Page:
24.
Xystrakis E, Kusumakar S, Boswell S, Peek E, Urry Z, Richards DF et al. Reversing the defective induction of IL-10-secreting regulatory T-cells in glucocorticoid-resistant asthma patients. J Clin Invest 2006; 116:146–155.  Back to cited text no. 24
    
25.
Sutherland ER, Goleva E, Jackson LP, Stevens AD, Leung DY. Vitamin D levels, lung function, and steroid response in adult asthma. Am J Respir Crit Care Med 2010; 181:699–704.  Back to cited text no. 25
    
26.
Herr C, Greulich T, Koczulla RA, Meyer S, Zakharkina T, Branscheidt M et al. The role of vitamin D in pulmonary disease: COPD, asthma, infection, and cancer. Respir Res 2011; 12:31.  Back to cited text no. 26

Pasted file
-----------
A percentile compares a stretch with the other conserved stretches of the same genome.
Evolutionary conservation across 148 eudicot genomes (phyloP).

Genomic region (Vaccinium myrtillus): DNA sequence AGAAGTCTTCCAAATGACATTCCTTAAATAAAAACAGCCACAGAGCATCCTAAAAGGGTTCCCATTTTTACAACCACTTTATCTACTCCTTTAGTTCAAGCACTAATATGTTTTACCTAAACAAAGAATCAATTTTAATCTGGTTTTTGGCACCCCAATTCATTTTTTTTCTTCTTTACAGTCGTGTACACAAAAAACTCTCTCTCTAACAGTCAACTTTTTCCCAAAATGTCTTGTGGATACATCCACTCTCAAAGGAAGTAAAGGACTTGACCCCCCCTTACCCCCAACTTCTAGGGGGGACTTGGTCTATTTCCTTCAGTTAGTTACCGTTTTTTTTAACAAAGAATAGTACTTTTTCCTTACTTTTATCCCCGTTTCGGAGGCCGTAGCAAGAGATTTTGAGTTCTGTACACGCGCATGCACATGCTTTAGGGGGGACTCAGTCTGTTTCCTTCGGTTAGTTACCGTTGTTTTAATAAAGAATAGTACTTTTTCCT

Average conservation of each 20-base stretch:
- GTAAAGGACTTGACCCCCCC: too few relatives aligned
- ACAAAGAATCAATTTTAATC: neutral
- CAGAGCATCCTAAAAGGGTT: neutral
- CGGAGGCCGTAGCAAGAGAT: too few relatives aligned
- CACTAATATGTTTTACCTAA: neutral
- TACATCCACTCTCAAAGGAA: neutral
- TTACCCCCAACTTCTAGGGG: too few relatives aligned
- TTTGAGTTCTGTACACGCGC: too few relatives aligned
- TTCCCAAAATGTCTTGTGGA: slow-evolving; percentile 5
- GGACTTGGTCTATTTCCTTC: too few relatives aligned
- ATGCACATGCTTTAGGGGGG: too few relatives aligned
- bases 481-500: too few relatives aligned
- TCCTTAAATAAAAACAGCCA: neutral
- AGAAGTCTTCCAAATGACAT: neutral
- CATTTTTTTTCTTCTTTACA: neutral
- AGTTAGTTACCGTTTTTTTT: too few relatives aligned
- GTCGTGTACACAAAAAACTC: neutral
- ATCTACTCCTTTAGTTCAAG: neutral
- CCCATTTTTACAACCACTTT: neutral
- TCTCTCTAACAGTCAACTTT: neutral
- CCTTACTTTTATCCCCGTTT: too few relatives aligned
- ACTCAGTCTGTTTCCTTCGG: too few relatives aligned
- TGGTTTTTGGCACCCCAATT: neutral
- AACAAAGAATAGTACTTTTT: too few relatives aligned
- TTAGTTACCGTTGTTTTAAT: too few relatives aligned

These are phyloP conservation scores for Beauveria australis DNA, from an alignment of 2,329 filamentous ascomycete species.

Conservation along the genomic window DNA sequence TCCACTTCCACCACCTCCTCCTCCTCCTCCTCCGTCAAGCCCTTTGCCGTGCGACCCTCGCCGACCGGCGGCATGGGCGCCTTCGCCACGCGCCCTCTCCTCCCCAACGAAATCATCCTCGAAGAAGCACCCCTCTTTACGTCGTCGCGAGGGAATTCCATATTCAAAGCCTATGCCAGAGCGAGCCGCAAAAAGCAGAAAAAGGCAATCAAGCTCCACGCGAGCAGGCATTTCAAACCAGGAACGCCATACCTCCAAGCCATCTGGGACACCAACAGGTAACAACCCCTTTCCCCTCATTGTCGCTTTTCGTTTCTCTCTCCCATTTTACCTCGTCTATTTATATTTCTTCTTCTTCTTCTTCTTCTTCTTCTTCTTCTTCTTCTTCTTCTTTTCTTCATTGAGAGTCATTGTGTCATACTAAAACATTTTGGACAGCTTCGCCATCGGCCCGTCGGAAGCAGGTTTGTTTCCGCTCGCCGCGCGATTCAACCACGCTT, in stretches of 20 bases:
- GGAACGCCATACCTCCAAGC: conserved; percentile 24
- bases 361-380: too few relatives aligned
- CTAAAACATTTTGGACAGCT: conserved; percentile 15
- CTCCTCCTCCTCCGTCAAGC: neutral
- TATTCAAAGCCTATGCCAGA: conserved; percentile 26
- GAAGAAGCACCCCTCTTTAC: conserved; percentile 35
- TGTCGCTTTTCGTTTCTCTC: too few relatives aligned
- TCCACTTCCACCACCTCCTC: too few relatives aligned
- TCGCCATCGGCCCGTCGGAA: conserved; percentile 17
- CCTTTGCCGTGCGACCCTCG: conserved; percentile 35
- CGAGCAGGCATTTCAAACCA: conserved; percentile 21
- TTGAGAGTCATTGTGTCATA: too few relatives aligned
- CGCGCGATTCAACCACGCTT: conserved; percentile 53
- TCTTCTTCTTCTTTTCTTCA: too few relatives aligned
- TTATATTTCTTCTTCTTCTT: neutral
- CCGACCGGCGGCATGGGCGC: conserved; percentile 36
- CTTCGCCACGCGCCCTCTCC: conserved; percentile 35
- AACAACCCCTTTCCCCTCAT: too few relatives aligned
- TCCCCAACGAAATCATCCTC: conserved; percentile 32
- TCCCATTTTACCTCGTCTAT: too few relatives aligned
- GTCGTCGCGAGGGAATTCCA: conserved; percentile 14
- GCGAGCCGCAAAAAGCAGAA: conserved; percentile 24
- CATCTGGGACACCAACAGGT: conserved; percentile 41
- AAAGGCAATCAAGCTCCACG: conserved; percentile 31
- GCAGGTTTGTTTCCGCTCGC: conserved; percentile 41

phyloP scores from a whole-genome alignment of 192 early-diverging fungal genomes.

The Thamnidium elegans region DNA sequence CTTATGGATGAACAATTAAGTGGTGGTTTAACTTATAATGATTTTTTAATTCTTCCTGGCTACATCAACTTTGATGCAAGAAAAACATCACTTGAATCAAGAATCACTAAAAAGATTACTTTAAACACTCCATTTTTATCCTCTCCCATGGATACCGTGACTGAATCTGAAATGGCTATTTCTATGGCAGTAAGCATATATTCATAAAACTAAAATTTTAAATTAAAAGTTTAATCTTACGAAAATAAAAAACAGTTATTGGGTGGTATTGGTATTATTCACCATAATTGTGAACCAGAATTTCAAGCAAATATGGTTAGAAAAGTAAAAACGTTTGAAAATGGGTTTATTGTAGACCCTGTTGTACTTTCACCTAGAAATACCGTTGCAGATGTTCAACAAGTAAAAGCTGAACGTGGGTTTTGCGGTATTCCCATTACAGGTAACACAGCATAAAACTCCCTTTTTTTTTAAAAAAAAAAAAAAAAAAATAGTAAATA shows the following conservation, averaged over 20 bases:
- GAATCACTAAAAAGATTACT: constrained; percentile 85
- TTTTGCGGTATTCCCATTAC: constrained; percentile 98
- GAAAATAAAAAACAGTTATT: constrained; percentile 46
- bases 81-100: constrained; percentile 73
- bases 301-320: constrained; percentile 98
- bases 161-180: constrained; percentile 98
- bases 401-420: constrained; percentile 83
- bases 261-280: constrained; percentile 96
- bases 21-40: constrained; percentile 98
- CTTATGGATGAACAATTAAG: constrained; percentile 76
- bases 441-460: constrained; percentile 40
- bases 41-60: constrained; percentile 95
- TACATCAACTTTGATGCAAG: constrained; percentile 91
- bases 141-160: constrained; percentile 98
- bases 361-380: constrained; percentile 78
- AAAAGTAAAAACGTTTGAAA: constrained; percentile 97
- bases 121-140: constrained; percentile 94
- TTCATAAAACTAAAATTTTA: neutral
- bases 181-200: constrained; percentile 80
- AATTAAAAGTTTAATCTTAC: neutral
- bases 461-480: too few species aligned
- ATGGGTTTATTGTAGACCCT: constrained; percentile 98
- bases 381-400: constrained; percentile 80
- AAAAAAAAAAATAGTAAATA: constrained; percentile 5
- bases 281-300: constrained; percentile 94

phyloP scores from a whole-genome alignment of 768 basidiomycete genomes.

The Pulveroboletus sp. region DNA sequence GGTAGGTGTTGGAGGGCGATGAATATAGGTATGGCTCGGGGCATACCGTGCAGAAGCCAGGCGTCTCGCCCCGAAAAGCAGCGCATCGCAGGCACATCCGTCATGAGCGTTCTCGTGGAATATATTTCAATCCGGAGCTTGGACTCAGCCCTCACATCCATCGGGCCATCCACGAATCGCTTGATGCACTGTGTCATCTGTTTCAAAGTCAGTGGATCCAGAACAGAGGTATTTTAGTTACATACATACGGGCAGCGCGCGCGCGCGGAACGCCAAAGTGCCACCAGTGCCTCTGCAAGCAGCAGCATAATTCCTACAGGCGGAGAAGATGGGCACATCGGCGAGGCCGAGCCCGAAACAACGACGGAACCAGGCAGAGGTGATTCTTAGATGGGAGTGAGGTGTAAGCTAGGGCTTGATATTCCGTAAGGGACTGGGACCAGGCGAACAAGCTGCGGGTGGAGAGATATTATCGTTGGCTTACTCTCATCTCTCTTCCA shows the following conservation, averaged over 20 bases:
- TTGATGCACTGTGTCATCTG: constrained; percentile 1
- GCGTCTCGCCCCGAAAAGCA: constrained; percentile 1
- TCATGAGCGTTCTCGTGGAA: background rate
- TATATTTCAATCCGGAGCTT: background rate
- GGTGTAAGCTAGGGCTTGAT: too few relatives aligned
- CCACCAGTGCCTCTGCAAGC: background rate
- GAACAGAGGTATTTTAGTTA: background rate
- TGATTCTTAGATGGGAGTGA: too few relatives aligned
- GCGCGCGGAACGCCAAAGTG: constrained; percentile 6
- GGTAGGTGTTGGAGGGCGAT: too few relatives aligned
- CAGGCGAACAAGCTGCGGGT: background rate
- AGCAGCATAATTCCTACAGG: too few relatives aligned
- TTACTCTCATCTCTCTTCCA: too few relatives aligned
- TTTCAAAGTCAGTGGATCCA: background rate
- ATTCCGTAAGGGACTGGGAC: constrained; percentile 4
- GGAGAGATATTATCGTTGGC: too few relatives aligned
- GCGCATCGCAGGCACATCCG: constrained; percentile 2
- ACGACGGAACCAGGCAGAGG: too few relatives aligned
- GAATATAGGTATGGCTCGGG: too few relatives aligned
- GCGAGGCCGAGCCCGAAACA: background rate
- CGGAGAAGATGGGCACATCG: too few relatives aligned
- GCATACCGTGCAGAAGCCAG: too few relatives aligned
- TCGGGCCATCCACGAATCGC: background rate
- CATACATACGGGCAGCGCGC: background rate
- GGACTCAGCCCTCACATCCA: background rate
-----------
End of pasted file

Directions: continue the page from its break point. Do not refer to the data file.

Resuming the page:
Figures

  [Figure 1], [Figure 2], [Figure 3], [Figure 4], [Figure 5], [Figure 6], [Figure 7], [Figure 8]
 
 
    Tables

  [Table 1], [Table 2]



 

Top
 
 
  Search
 
Similar in PUBMED
   Search Pubmed for
   Search in Google Scholar for
 Related articles
Access Statistics
Email Alert *
Add to My List *
* Registration required (free)

 
  In this article
Abstract
Introduction
Materials and me...
Results
Discussion
Conclusion
References
Article Figures
Article Tables

 Article Access Statistics
    Viewed58    
    Printed4    
    Emailed0    
    PDF Downloaded8    
    Comments [Add]    

Recommend this journal


[TAG2]
[TAG3]
[TAG4]